— I don’t know how long I remained, bent over the page, he says. But it was a long time. A long time. I wondered if I would be able to hold out. If my fingers would be able to stand it. But of course they did. I did. Till it was done.

— I stopped, he says. I closed my eyes. I was exhausted. Triumphant but exhausted. As if I had finally done what I had been put in the world to do.

— I bent my shoulders, he says to George, who nods and strokes his moustache. I bent my shoulders and let my arms hang down. I stayed like that for a long time. A long long time. And then I opened my eyes and began to look over what I had written.

— The page was black, he says. It was black with marks. Thick with them. Nothing was legible. And the page underneath was white. With traces of writing from where I had pressed on the page above. And the traces gradually disappeared as I turned one page after the other, until there was nothing but whiteness. Pure whiteness. Page after page.

— I hadn’t turned the page, he says. Not once. All the time I was writing. I hadn’t turned the page.

As with Lucian, everything is revealed but remains concealed. Everything is retained, but that retention has made it illegible, a madness. It is a deranged version of De Quincey’s coexistence. There is no record of the internal revelation, the experience and euphoria of creation, other than these black, inarticulate wounds, and the fading impressions on the white sheets beneath. Everything is present, everything is lost.

Everything passes. The good and the bad. The joy and the sorrow. Everything passes.

In the book this dreamlike episode is at the centre of a depiction of failed love. When you lose someone with whom you have been intimate, they are totally present in you – the smell of their hair (’That smell, her smell’), the feel of them next to you in bed, their smile, are vivid in all your senses. That vivid presence continually reinforces the actual physical absence. The grief is inarticulate and painful, and uselessly iterative on the same page without ever turning on from it. After the euphoria, there is only loss and total isolation.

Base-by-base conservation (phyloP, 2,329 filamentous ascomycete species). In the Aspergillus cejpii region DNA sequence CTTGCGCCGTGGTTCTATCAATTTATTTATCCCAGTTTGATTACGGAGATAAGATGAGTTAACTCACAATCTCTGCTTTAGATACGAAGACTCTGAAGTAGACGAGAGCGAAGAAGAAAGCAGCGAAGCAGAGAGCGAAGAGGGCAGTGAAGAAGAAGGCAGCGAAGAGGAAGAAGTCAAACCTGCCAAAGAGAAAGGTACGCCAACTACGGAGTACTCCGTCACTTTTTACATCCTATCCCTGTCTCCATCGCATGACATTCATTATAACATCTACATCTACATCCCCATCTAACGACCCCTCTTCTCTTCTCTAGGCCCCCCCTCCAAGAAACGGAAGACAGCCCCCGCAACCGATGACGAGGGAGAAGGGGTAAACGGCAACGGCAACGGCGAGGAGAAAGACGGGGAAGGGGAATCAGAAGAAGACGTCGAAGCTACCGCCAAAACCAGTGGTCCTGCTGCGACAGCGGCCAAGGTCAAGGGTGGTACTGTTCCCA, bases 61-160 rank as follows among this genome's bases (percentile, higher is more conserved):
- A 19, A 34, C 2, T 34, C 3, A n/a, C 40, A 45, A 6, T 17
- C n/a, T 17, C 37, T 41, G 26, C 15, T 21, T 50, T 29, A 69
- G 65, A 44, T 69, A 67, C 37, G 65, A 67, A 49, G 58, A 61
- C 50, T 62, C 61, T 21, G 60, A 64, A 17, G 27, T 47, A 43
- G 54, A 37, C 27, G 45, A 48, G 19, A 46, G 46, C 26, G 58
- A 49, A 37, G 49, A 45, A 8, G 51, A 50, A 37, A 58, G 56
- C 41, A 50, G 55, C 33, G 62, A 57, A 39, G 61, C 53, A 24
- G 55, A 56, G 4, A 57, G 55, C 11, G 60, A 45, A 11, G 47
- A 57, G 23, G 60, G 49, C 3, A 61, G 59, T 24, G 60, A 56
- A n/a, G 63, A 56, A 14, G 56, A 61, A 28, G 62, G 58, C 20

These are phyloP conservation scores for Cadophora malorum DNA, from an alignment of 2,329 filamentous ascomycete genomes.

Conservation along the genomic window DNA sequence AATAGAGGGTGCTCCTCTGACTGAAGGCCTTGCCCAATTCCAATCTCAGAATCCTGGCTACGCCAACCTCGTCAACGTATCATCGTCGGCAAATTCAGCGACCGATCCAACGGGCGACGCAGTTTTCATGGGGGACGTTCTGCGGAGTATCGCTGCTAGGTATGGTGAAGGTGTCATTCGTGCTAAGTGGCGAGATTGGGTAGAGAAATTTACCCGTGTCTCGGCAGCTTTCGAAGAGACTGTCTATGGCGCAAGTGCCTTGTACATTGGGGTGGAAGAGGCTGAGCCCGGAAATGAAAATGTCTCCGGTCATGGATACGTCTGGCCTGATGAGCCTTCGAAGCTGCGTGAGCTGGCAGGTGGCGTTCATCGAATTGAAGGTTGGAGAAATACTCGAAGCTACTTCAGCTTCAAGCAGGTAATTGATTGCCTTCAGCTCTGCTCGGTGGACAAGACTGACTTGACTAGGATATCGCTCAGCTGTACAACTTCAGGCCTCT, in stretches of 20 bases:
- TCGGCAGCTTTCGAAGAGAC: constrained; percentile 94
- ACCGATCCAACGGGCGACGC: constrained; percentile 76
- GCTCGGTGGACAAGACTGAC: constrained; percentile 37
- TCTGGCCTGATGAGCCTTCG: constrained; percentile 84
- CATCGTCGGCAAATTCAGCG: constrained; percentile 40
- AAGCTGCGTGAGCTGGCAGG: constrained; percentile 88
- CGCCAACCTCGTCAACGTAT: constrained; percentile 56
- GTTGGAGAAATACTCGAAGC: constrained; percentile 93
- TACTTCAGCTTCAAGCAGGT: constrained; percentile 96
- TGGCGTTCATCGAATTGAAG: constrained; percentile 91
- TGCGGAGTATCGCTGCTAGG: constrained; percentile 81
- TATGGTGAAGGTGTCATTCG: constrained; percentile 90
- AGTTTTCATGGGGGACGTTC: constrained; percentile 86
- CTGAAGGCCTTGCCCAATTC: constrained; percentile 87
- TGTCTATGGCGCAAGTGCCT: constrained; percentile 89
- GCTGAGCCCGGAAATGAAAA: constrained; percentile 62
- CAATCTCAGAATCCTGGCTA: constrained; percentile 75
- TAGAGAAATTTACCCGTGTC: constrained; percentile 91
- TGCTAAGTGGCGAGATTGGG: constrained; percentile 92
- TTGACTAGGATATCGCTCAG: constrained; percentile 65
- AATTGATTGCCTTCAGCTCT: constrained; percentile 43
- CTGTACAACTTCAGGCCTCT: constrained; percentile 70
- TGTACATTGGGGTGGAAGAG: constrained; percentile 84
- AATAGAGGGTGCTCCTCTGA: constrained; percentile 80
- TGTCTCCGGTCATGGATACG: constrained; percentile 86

During World War II, in a freezing hotel in Canada as documented in his novel Self-Condemned, a blind Wyndham Lewis continues to write his stamina-defeating novels and criticism:

… he would write thousands of pages in longhand, with painstaking care and infinite courage, on a hard board resting on his lap, which had a wire stretched across it to keep the lines straight. He would carry on until his pen dropped off the right edge of the page, then move the wire down the width of three fingers and begin the next line. He wrote about thirty tiny, widely-spaced words on each page, so they would not run together; and his late manuscripts resemble the holograph of Finnegans Wake: a few wavering words scratched across a large sheet. If the pen ran out of ink, Lewis would not know it and would continue to engrave invisible words on the blank page – until someone realized what was happening. He would drop the pages on the floor in a deep pile, which would be arranged, typed and read back to him by Froanna and Agnes.

The Enemy – Jeffrey Meyers

Unlike the first two examples, there isn’t any apparent mystical intensity or euphoria. It’s a methodical process. Mole-like. And you assume the result is a gradual fading of the ink over the haphazardly discarded pages, so that the person reading back to him – his wife or assistant – eventually has to say ‘I’m sorry, I can’t make out any more’, like the process of becoming blind itself.

He must start all over, picking up the mental and imaginative thread from where he left off, undertaking the maieutic process of bringing out something that’s locked in darkness inside – had found expression and light, but never appeared in the material world – and painstakingly inscribe it once again.